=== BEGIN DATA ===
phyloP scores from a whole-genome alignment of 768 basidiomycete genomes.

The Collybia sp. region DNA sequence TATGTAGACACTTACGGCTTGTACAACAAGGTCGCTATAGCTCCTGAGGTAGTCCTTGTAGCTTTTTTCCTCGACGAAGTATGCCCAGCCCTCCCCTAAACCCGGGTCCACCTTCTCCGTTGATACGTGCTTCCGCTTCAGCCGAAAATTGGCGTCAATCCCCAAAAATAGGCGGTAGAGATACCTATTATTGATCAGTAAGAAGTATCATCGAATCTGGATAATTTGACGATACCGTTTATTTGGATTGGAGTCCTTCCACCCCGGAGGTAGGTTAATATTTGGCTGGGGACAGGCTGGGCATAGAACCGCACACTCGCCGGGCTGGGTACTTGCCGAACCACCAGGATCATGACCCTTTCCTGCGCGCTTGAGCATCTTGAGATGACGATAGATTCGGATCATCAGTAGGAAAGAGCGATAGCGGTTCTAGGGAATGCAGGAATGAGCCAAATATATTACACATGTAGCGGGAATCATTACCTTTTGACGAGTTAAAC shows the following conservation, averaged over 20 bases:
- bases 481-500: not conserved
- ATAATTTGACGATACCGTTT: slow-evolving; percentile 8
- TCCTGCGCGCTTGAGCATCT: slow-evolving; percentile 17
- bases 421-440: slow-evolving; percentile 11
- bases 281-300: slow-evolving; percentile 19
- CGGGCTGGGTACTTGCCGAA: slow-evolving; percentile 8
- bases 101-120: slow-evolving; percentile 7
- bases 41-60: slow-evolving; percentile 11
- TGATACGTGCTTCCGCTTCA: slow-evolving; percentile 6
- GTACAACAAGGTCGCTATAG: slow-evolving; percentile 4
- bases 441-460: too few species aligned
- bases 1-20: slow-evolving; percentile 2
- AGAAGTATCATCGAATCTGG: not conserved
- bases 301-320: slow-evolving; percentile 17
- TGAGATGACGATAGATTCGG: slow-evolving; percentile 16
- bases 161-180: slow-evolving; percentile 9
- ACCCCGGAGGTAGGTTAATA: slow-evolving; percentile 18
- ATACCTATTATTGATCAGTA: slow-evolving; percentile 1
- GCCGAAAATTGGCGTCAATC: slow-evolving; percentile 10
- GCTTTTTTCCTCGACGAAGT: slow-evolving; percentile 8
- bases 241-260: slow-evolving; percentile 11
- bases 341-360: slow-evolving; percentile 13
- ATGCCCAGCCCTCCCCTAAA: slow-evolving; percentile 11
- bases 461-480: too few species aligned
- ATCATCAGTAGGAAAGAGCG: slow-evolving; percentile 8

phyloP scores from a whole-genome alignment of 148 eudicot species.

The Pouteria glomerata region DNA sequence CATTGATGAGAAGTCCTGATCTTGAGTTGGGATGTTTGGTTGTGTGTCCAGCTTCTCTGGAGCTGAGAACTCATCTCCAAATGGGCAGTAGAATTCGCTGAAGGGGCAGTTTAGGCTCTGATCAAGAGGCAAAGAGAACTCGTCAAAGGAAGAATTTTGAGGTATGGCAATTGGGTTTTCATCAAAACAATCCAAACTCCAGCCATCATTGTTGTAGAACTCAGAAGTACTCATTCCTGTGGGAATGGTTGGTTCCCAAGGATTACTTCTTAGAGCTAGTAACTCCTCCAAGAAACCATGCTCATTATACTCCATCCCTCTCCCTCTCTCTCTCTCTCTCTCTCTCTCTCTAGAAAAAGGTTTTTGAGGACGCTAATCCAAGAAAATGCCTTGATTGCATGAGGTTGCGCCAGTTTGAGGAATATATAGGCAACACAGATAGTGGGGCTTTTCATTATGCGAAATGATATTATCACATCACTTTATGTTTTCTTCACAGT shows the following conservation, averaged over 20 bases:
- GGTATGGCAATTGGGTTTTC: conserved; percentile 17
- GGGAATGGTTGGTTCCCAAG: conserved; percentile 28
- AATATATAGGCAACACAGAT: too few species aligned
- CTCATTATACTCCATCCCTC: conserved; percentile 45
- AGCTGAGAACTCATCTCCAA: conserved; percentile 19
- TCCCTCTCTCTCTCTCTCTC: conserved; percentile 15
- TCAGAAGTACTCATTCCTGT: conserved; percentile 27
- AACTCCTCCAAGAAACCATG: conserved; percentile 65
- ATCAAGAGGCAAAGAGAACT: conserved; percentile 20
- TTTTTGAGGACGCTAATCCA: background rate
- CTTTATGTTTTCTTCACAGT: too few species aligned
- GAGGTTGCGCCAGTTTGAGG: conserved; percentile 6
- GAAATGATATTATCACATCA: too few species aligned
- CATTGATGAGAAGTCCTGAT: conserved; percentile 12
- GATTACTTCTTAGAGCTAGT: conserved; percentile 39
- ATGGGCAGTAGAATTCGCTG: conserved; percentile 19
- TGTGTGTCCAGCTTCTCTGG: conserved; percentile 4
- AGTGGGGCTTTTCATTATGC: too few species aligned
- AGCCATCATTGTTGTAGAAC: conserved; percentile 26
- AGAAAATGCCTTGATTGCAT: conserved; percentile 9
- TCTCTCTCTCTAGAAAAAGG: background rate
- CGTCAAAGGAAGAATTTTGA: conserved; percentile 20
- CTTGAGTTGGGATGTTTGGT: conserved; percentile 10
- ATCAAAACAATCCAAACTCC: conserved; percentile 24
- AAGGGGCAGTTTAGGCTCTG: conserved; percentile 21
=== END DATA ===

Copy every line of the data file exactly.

phyloP scores from a whole-genome alignment of 768 basidiomycete genomes.

The Collybia sp. region DNA sequence TATGTAGACACTTACGGCTTGTACAACAAGGTCGCTATAGCTCCTGAGGTAGTCCTTGTAGCTTTTTTCCTCGACGAAGTATGCCCAGCCCTCCCCTAAACCCGGGTCCACCTTCTCCGTTGATACGTGCTTCCGCTTCAGCCGAAAATTGGCGTCAATCCCCAAAAATAGGCGGTAGAGATACCTATTATTGATCAGTAAGAAGTATCATCGAATCTGGATAATTTGACGATACCGTTTATTTGGATTGGAGTCCTTCCACCCCGGAGGTAGGTTAATATTTGGCTGGGGACAGGCTGGGCATAGAACCGCACACTCGCCGGGCTGGGTACTTGCCGAACCACCAGGATCATGACCCTTTCCTGCGCGCTTGAGCATCTTGAGATGACGATAGATTCGGATCATCAGTAGGAAAGAGCGATAGCGGTTCTAGGGAATGCAGGAATGAGCCAAATATATTACACATGTAGCGGGAATCATTACCTTTTGACGAGTTAAAC shows the following conservation, averaged over 20 bases:
- bases 481-500: not conserved
- ATAATTTGACGATACCGTTT: slow-evolving; percentile 8
- TCCTGCGCGCTTGAGCATCT: slow-evolving; percentile 17
- bases 421-440: slow-evolving; percentile 11
- bases 281-300: slow-evolving; percentile 19
- CGGGCTGGGTACTTGCCGAA: slow-evolving; percentile 8
- bases 101-120: slow-evolving; percentile 7
- bases 41-60: slow-evolving; percentile 11
- TGATACGTGCTTCCGCTTCA: slow-evolving; percentile 6
- GTACAACAAGGTCGCTATAG: slow-evolving; percentile 4
- bases 441-460: too few species aligned
- bases 1-20: slow-evolving; percentile 2
- AGAAGTATCATCGAATCTGG: not conserved
- bases 301-320: slow-evolving; percentile 17
- TGAGATGACGATAGATTCGG: slow-evolving; percentile 16
- bases 161-180: slow-evolving; percentile 9
- ACCCCGGAGGTAGGTTAATA: slow-evolving; percentile 18
- ATACCTATTATTGATCAGTA: slow-evolving; percentile 1
- GCCGAAAATTGGCGTCAATC: slow-evolving; percentile 10
- GCTTTTTTCCTCGACGAAGT: slow-evolving; percentile 8
- bases 241-260: slow-evolving; percentile 11
- bases 341-360: slow-evolving; percentile 13
- ATGCCCAGCCCTCCCCTAAA: slow-evolving; percentile 11
- bases 461-480: too few species aligned
- ATCATCAGTAGGAAAGAGCG: slow-evolving; percentile 8

phyloP scores from a whole-genome alignment of 148 eudicot species.

The Pouteria glomerata region DNA sequence CATTGATGAGAAGTCCTGATCTTGAGTTGGGATGTTTGGTTGTGTGTCCAGCTTCTCTGGAGCTGAGAACTCATCTCCAAATGGGCAGTAGAATTCGCTGAAGGGGCAGTTTAGGCTCTGATCAAGAGGCAAAGAGAACTCGTCAAAGGAAGAATTTTGAGGTATGGCAATTGGGTTTTCATCAAAACAATCCAAACTCCAGCCATCATTGTTGTAGAACTCAGAAGTACTCATTCCTGTGGGAATGGTTGGTTCCCAAGGATTACTTCTTAGAGCTAGTAACTCCTCCAAGAAACCATGCTCATTATACTCCATCCCTCTCCCTCTCTCTCTCTCTCTCTCTCTCTCTCTAGAAAAAGGTTTTTGAGGACGCTAATCCAAGAAAATGCCTTGATTGCATGAGGTTGCGCCAGTTTGAGGAATATATAGGCAACACAGATAGTGGGGCTTTTCATTATGCGAAATGATATTATCACATCACTTTATGTTTTCTTCACAGT shows the following conservation, averaged over 20 bases:
- GGTATGGCAATTGGGTTTTC: conserved; percentile 17
- GGGAATGGTTGGTTCCCAAG: conserved; percentile 28
- AATATATAGGCAACACAGAT: too few species aligned
- CTCATTATACTCCATCCCTC: conserved; percentile 45
- AGCTGAGAACTCATCTCCAA: conserved; percentile 19
- TCCCTCTCTCTCTCTCTCTC: conserved; percentile 15
- TCAGAAGTACTCATTCCTGT: conserved; percentile 27
- AACTCCTCCAAGAAACCATG: conserved; percentile 65
- ATCAAGAGGCAAAGAGAACT: conserved; percentile 20
- TTTTTGAGGACGCTAATCCA: background rate
- CTTTATGTTTTCTTCACAGT: too few species aligned
- GAGGTTGCGCCAGTTTGAGG: conserved; percentile 6
- GAAATGATATTATCACATCA: too few species aligned
- CATTGATGAGAAGTCCTGAT: conserved; percentile 12
- GATTACTTCTTAGAGCTAGT: conserved; percentile 39
- ATGGGCAGTAGAATTCGCTG: conserved; percentile 19
- TGTGTGTCCAGCTTCTCTGG: conserved; percentile 4
- AGTGGGGCTTTTCATTATGC: too few species aligned
- AGCCATCATTGTTGTAGAAC: conserved; percentile 26
- AGAAAATGCCTTGATTGCAT: conserved; percentile 9
- TCTCTCTCTCTAGAAAAAGG: background rate
- CGTCAAAGGAAGAATTTTGA: conserved; percentile 20
- CTTGAGTTGGGATGTTTGGT: conserved; percentile 10
- ATCAAAACAATCCAAACTCC: conserved; percentile 24
- AAGGGGCAGTTTAGGCTCTG: conserved; percentile 21